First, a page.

However, the ban will not apply to bankers, so brokers will be at a competitive disadvantage. You see, the banker’s premium has a different name, servicing release premium (SRP). It is determined by the difference between a mortgage loan’s interest rate and the interest rate the banker pays for the money it lends. If it costs the banker 5.75% for the money it lends to the consumer at 6.25%, the banker pockets a handsome premium. Unlike YSP, the servicing release premium is NEVER disclosed to the consumer.

The other way brokers use YSP is to pay the bills. All mortgage originators (brokers and bankers) typically charge 1% of the loan amount as an origination fee. For a $300,000 loan, that’s a substantial paycheck. However, for a $60,000 loan, the origination fee ($600) doesn’t cover the cost of doing business. So, originators (brokers and bankers) raise the rate a little to generate more income.

The concern about YSP is that brokers may abuse it to pad their pockets. The mainstream media and consumer groups have used this concern to demonize YSP and brokers who receive it. What both forget is that you cannot abuse YSP without increasing the loan’s interest rate. If the consumer believes the rate is too high, a competing broker or banker is just a click away. (Remember the slogan? “When Banks Compete, You Win?”)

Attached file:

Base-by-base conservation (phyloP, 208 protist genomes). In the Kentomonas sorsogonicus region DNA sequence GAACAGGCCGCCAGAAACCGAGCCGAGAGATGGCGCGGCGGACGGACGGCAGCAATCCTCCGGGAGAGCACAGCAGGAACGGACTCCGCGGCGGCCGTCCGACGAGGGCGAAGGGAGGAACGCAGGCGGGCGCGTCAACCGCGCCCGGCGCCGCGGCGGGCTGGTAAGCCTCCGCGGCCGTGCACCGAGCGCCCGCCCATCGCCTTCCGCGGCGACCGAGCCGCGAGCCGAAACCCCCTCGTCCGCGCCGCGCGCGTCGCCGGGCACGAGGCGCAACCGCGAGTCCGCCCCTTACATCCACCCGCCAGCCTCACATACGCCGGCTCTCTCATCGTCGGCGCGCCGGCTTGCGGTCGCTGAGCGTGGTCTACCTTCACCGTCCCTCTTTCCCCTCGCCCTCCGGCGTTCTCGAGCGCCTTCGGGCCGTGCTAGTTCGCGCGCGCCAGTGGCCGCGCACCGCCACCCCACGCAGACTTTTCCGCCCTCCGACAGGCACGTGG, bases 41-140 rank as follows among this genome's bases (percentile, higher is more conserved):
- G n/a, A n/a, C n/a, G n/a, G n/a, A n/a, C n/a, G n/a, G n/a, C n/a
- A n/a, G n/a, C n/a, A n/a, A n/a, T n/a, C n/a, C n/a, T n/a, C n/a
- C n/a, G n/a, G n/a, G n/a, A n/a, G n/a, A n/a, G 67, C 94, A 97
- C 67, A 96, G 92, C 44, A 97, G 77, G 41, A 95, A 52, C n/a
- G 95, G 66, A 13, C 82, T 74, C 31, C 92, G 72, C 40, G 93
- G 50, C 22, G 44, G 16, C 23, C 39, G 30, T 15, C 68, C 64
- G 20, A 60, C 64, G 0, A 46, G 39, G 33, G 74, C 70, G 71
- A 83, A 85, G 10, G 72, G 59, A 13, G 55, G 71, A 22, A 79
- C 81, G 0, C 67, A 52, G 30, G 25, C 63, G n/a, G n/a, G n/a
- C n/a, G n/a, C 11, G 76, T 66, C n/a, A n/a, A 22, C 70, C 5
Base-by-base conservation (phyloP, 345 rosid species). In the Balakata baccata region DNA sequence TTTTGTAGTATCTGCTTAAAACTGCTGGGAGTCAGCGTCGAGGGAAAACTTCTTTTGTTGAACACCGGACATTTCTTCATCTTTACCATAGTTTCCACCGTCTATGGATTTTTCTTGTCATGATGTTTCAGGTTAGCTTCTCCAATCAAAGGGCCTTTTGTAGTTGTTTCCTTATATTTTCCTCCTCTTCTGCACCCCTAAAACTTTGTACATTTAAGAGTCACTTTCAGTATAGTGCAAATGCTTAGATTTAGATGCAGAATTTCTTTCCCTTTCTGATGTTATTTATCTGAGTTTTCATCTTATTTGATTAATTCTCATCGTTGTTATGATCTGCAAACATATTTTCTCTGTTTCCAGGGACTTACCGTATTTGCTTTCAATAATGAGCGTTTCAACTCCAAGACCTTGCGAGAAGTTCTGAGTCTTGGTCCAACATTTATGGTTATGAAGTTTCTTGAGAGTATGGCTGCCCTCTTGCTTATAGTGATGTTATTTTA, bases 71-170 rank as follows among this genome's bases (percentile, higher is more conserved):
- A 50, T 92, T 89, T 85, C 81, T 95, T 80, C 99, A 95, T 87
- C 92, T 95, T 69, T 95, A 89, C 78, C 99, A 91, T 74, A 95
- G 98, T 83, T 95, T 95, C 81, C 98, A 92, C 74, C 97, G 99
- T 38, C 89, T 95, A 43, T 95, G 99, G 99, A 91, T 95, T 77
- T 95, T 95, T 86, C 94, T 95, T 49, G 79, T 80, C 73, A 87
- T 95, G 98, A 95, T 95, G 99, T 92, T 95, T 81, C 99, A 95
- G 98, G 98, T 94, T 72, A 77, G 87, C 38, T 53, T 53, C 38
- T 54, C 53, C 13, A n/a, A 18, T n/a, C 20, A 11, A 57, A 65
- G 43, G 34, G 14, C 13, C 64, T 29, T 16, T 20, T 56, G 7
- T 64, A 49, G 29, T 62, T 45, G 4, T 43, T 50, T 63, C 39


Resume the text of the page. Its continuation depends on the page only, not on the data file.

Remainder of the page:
Also forgotten is that bankers have the same incentive for abuse. The big difference is that brokers, by law, must disclose their YSP. Bankers hide their premiums. As a result, bankers’ premiums typically dwarf those paid to brokers. (We won a customer away from a banker who we calculated was charging a $10,000 premium. Fortunately, the customer stepped away from the closing and called us.)

Congress says it’s aim is to protect consumers from this abuse. So why aren’t they focusing on making the industry more competitive and transparent? Instead, they want to put “price controls” on mortgage brokers. Do we really want Congress regulating how much money businesses can make?

Think of it this way. When you buy a car, do you ask the salesman, “How much money is Ford making on this car?” Of course not. You ask how much it costs. When you buy a new computer, do you ask, “What’s Dell’s margin on this computer?” Heck no. You ask how many bills you’re going to have to pull out of your wallet.

We should have the same focus for mortgages. What’s important is how much it costs. But mortgages can be confusing, so how do you know how much one costs? Years ago, federal law mandated that all mortgage originators disclose the annual percentage rate (APR) on every loan. The APR is the loan’s effective interest rate that accounts for closing costs, discount points, and the premium paid to the originator (YSP or SRP). Borrowers can avoid YSP abuse by carefully going over any offer they receive and comparing the APR.

But you say comparing offers can be difficult because of all the forms and legal mumbo-jumbo. Well, mortgage brokers agree and have proposed simplifying mortgage disclosures to make comparisons easier. Unfortunately, this proposal has gained little support in Washington (for reasons I cannot fathom).

The goal of the proposed bill is laudable: protecting consumers from bad mortgages. However, this bill really is the wrong way to do it. In its attempt to prevent the abuses of a small number of originators, it will dramatically reduce loan options and lead to increased interest rates for those who still can qualify for a mortgage. It will eliminate an entire business class (mortgage brokers) that has largely been responsible for creating the competitive mortgage market we enjoy today.

Please tell your Congressman you want banks to compete and to vote against HR 3915.

 Posted by on November 8, 2007 at 7:05 pm